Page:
experts. It also provides technical assistance and facilities cross-learning across states. In the
      light of recent changes in policy and to take advantage of the emerging opportunities, the
      Ministry has repositioned itself with basic changes in its mandate.
      Relevant Website:
      Constitutional Mandate
            Part IX of the Constitution of India provides for setting up of three tiers of Panchayats (only
      two tiers in case of states of union territories having population less than 2 million): (i) gram
      panchayats at village level; (ii) district panchayats at district level; and (iii) intermediate
      panchayats at sub-district level in between gram panchayats and district panchayats. It also
      provides for gram sabha (general assembly of registered voters who reside in the area of gram
      panchayat) as a forum for direct participation of villagers in local governance. The Constitution
      India has fixed five year term for these panchayats and has made provision for the reservation of
      seats for women and marginalized sections (scheduled castes and scheduled tribes) of Indian
      society. While reservation of schedule castes (SCs) & scheduled tribes (STs) is in proportion to
      their share in population, that for women is at least 33.33 per cent. However, many states have
      increased the reservation of seats and chairperson posts for women in panchayats to 50 per cent.
      The Constitution of India also stipulates direct elections of all members of panchayats. For
      conducting these elections, all states are mandated to constitute a state election commission. Also
      it is compulsory for states to constitute a State election commission. Also it is compulsory for
      states to constitute a State Finance Commission (SFC) every fifth year for recommending
      principles for division of financial resources between state and local governments (both urban
      and rural). SFCs are to make recommendations to the Governor regarding the distribution
      between the state and panchayats of the net proceeds to taxes, duties, toll and fees, etc. the
      determination of taxes, dudies, tolls and fees which may be assigned to, or appropriated by, the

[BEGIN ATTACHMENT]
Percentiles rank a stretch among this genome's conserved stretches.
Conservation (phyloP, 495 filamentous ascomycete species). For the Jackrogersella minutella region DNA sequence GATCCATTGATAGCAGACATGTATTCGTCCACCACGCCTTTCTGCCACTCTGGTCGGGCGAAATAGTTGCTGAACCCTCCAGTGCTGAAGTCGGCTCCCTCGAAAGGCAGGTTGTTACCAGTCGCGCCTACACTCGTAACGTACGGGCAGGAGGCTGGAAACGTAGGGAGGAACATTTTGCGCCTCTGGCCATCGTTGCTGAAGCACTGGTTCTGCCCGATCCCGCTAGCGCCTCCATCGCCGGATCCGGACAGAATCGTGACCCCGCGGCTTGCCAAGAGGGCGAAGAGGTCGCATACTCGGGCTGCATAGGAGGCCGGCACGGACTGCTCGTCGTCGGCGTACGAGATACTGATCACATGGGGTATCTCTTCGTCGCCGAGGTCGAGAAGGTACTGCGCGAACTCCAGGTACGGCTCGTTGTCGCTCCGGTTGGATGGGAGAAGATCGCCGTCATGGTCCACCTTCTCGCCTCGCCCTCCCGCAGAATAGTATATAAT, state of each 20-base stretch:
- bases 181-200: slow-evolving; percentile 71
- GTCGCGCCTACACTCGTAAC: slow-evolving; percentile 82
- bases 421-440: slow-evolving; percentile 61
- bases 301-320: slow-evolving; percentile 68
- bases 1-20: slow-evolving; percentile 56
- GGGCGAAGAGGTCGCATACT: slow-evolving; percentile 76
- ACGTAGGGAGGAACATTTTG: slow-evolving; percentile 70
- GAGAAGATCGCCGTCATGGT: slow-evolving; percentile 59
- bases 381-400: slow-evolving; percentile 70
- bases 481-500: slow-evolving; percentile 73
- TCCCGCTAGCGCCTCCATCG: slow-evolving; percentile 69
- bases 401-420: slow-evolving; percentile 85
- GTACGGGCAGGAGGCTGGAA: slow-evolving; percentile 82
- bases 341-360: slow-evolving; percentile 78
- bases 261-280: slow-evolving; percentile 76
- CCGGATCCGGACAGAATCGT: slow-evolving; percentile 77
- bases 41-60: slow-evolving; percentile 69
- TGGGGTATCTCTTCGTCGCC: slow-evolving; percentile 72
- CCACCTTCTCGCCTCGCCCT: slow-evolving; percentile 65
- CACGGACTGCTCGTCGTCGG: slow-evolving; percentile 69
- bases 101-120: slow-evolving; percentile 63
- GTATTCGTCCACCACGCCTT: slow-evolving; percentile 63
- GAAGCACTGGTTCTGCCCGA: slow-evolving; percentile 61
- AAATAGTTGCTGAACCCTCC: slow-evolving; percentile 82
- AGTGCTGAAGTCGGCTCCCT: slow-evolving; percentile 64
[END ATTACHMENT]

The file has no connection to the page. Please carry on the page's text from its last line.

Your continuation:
panchayats, and grants-in-aid to the panchayats from the Consolidated Fund of the State, as well
      as measures needed to improve the financial position of panchayats.
            Within this broad framework, as local government is a state subject, State legislatures have
      a critical role in determining various aspects of panchayati raj in their states. States are keys as
      far as devolution of powers to panchayats is concerned. The Constitution envisaged that
      Panchayats will function as institutions of local government and prepare plans and implement
      schemes for economic development and social justice, but leaves the precise devolution of
      powers and authority to panchayats to the states.
      Rajiv Gandhi Panchayat Sashaktikaran Abhiyan
            To improve the functioning of PRI, the MoPR implemented the Rajiv Gandhi Panchayat
      Sashaktikaran Abhiyan (RGPSA) in the 12th Five Year Plan period i.e., from 2012-13 upto
      2015-16. The RGPSA addressed the major constraints of inadequate devolution of powers, lack
      of manpower, inadequate infrastructure and limited capacity in the effective functioning of
      panchayats by providing manpower, infrastructure, training and promotion of devolution of
      power to panchayats and put in place structures of accountability.
      Rashtriya Gram Swaraj Abhiyan
            The Rashtriya Gram Swaraj Abhiyan (RGGA) will focus on capacity building of Panchayati
      Raj Institutions for convergent action to deliver basic services and achieve development goals.
      Under RGSA comprehensive efforts will be made to support and enhance the capacity building
      and training facilities for all stakeholders with particular thrust on the aspects of GPDP.